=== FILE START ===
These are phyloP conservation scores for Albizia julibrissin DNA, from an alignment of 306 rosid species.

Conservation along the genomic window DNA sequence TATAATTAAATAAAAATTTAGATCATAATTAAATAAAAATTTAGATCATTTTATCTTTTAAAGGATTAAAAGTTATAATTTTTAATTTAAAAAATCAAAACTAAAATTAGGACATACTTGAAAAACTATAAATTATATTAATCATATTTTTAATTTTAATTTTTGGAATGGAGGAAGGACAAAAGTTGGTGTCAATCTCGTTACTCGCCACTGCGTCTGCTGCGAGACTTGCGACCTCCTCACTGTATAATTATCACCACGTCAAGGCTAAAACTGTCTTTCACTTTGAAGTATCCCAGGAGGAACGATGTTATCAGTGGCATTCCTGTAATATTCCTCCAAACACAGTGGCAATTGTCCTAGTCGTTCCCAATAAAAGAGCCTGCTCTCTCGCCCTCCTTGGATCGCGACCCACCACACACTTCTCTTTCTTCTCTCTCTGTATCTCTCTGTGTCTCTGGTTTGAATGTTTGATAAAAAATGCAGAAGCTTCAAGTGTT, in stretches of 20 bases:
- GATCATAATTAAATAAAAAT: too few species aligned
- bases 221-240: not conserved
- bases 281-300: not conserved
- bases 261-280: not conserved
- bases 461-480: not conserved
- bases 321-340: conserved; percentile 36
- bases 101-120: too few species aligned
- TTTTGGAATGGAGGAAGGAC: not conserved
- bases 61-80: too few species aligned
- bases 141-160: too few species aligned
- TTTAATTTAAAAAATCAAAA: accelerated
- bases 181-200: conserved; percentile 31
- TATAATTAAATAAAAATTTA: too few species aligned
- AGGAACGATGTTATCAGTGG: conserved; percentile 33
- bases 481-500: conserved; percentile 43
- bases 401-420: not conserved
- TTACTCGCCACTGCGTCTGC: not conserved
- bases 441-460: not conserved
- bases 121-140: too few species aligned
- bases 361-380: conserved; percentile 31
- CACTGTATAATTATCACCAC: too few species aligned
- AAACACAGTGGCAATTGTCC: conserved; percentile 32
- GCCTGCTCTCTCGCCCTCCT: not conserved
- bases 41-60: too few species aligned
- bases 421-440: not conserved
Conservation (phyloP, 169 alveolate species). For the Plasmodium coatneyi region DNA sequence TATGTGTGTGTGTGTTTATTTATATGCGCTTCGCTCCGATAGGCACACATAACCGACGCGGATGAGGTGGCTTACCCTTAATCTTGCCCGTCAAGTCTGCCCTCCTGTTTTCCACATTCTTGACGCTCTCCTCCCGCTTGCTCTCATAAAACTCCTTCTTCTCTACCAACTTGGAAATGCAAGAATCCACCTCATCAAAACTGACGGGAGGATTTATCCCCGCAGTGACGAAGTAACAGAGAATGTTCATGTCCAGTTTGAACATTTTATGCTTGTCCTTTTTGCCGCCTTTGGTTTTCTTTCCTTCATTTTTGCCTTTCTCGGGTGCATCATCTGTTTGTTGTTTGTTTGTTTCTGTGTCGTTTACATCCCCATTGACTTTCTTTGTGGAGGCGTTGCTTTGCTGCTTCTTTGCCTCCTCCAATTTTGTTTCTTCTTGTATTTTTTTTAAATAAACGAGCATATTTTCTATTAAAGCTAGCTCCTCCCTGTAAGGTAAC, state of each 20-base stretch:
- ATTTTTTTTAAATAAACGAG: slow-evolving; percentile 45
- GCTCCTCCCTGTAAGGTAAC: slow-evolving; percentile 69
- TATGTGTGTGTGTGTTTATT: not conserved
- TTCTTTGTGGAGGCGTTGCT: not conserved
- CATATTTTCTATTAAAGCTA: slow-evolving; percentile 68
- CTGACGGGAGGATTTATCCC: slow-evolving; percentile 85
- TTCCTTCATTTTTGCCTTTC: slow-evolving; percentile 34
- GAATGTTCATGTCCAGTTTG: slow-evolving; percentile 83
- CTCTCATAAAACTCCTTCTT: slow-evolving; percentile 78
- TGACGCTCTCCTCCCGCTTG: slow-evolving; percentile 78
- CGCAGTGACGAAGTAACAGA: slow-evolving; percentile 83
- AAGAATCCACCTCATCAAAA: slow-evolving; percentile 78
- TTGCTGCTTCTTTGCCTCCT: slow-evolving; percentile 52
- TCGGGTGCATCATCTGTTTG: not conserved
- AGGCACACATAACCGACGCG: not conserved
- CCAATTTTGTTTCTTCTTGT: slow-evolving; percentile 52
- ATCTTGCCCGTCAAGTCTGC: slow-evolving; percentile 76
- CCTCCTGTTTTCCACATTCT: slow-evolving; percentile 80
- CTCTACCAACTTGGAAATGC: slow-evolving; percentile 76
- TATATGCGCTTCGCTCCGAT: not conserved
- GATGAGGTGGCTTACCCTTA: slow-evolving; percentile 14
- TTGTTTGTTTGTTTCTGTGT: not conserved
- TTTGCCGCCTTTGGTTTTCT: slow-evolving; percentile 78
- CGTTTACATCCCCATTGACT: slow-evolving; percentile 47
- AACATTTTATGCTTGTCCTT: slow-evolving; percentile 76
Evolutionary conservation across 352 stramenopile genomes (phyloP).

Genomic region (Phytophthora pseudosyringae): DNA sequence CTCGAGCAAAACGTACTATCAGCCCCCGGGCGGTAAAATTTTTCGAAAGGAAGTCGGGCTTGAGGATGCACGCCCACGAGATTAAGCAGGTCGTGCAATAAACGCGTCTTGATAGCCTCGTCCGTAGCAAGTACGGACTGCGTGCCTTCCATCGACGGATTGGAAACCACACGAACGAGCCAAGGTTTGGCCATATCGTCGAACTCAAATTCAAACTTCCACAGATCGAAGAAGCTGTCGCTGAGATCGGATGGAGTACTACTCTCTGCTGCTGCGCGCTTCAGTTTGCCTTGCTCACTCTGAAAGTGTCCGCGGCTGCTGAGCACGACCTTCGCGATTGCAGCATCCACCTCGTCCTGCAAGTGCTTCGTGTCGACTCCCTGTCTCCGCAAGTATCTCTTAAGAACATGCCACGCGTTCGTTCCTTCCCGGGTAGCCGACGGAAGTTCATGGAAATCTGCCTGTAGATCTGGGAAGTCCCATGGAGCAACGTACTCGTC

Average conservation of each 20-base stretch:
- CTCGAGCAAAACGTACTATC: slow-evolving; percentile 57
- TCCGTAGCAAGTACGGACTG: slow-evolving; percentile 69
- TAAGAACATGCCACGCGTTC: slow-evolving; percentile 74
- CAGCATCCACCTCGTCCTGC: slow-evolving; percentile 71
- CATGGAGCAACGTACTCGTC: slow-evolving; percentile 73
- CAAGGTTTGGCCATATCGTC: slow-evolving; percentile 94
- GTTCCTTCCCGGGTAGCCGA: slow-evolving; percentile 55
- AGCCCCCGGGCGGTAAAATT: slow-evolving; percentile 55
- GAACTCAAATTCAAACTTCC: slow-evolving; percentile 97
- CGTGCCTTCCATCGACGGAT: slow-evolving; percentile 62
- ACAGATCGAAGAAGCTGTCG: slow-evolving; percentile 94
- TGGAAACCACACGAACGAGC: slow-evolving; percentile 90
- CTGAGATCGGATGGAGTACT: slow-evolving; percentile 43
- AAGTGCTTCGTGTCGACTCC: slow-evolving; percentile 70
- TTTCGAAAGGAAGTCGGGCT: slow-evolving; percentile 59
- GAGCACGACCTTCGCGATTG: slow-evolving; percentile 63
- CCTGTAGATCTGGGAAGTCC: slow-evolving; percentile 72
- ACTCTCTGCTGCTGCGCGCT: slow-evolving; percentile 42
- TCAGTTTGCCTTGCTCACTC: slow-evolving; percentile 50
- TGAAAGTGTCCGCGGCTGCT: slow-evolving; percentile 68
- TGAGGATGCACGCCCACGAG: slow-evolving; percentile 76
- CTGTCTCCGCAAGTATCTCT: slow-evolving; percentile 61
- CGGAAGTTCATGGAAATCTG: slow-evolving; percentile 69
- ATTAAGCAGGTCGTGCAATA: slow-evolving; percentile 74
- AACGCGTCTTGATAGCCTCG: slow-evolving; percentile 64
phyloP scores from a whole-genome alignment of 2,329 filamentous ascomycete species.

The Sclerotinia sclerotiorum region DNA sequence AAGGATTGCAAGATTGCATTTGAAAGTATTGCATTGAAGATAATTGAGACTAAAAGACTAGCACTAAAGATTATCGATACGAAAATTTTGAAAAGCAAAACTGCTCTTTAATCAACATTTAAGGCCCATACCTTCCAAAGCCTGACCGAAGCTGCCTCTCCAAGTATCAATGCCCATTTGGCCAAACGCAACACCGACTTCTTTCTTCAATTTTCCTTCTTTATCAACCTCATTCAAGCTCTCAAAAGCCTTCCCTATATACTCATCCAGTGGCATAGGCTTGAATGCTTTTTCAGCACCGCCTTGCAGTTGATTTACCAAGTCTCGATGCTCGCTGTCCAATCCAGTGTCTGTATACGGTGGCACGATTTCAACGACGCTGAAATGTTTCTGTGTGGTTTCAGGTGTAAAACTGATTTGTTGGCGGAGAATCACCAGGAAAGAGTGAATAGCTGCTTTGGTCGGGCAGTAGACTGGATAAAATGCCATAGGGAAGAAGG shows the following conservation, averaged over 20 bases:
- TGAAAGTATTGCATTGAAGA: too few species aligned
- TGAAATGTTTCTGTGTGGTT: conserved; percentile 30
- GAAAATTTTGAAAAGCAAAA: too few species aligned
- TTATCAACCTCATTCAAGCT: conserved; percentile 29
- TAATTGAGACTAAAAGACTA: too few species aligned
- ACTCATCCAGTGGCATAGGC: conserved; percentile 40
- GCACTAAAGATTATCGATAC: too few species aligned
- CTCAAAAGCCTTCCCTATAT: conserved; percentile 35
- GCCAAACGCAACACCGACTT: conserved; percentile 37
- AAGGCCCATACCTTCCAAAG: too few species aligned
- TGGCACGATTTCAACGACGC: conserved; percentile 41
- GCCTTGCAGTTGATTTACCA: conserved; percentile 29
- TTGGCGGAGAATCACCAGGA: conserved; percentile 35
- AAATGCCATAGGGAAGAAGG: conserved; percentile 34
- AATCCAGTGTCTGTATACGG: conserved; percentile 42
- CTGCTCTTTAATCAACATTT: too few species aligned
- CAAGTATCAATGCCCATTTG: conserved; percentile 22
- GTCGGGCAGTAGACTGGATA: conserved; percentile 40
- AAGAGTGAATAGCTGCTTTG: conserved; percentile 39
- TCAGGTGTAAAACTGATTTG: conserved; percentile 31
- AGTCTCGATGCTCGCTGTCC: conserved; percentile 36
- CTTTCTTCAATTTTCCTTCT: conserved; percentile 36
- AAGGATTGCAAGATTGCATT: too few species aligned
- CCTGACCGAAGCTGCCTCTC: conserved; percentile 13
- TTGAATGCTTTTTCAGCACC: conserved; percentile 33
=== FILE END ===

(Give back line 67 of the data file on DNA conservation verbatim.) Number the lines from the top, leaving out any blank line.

- ACAGATCGAAGAAGCTGTCG: slow-evolving; percentile 94